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JAMES WILLIAM GILBART (1794-1863)

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Originally appearing in Volume V12, Page 7 of the 1911 Encyclopedia Britannica.
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JAMES WILLIAM GILBART (1794-1863), English writer on banking, was born in London on the 21st of March 1794. From 1813 to 1825 he was clerk in a London bank. After a two years' residence in Birmingham, he was appointed manager of the Kilkenny branch of the Provincial Bank of Ireland, and in 1829 he was promoted to the Waterford branch. In 1834 he became manager of the London and Westminster Bank; and he did much to develop the system of joint-stock banking. On more than one occasion he rendered valuable services to the joint-stock banks by his evidence before committees of the House of Commons; and, . on the renewal of the bank charter in 1844, he procured the insertion of a clause granting to joint-stock banks the power of suing by their public officer, and also the right of accepting bills at less than six months' date. In 1846 he was elected a fellow of the Royal Society. He died in London on the 8th of August 1863. The Gilbart lectures on banking at King's College are called after him. The following are his principal works on banking, most of which have passed through more than one edition: Practical Treatise on Banking (1827) ; The History and Principles of Banking (1834); The History of Banking in America (1837) ; Lectures on the History and Principles of Ancient Commerce (1847); Logic for the Million (1851); and Logic of Banking (1857).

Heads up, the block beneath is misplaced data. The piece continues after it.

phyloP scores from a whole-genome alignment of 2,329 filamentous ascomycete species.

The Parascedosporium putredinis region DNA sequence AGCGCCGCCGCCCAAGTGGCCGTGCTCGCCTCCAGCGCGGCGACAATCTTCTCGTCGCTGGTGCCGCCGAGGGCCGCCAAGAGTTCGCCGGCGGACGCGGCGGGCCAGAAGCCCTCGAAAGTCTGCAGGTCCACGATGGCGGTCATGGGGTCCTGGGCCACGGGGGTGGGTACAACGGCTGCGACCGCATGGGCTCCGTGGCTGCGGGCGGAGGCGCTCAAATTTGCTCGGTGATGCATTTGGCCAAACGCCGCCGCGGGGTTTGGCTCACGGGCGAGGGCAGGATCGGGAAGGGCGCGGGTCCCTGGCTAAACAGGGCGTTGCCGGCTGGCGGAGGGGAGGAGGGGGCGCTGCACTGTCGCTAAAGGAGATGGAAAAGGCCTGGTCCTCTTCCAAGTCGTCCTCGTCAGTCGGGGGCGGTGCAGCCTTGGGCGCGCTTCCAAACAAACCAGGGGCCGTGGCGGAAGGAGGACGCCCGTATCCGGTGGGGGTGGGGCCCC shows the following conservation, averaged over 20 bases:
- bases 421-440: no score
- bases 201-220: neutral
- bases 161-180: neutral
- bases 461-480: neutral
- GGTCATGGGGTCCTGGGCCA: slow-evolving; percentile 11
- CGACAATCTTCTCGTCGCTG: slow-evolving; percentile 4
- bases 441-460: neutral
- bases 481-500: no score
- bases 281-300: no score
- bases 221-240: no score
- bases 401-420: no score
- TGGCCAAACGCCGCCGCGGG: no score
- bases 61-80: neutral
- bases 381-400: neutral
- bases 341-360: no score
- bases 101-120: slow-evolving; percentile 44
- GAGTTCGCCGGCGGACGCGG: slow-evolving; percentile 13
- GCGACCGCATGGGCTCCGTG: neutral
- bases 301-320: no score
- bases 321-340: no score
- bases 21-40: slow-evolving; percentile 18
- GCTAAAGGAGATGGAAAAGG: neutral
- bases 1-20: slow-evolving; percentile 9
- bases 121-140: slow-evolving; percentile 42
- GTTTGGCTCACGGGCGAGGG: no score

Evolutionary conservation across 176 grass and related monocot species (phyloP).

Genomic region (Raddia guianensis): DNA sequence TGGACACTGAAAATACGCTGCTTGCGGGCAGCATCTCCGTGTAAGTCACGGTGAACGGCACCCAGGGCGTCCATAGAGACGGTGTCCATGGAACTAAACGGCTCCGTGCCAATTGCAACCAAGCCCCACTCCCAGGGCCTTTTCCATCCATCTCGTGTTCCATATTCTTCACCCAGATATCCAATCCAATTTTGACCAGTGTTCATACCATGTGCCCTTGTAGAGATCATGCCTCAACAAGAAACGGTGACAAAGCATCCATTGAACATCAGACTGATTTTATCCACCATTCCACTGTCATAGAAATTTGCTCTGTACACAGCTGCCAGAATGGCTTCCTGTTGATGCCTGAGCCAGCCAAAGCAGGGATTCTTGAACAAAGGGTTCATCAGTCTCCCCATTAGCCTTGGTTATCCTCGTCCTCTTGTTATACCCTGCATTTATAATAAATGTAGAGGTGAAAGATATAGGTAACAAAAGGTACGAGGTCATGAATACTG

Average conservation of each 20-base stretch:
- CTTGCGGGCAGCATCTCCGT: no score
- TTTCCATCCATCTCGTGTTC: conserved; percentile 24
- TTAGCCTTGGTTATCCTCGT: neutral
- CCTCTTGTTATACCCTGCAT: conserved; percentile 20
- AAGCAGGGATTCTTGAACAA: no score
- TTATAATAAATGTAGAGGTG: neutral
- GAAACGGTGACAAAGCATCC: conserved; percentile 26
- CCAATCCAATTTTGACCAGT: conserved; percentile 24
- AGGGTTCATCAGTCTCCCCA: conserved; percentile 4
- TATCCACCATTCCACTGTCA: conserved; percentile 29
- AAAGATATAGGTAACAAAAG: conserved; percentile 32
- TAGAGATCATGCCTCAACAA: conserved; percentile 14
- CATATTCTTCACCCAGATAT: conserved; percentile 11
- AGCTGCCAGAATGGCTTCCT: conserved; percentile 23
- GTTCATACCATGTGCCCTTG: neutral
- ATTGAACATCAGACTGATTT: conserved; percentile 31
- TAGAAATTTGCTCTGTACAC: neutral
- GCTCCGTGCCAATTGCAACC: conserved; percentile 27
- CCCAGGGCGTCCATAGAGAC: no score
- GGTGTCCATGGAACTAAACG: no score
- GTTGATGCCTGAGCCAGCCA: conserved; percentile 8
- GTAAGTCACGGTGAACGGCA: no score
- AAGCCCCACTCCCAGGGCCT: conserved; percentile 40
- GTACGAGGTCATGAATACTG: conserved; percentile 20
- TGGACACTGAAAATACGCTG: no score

End of Article: JAMES WILLIAM GILBART (1794-1863)
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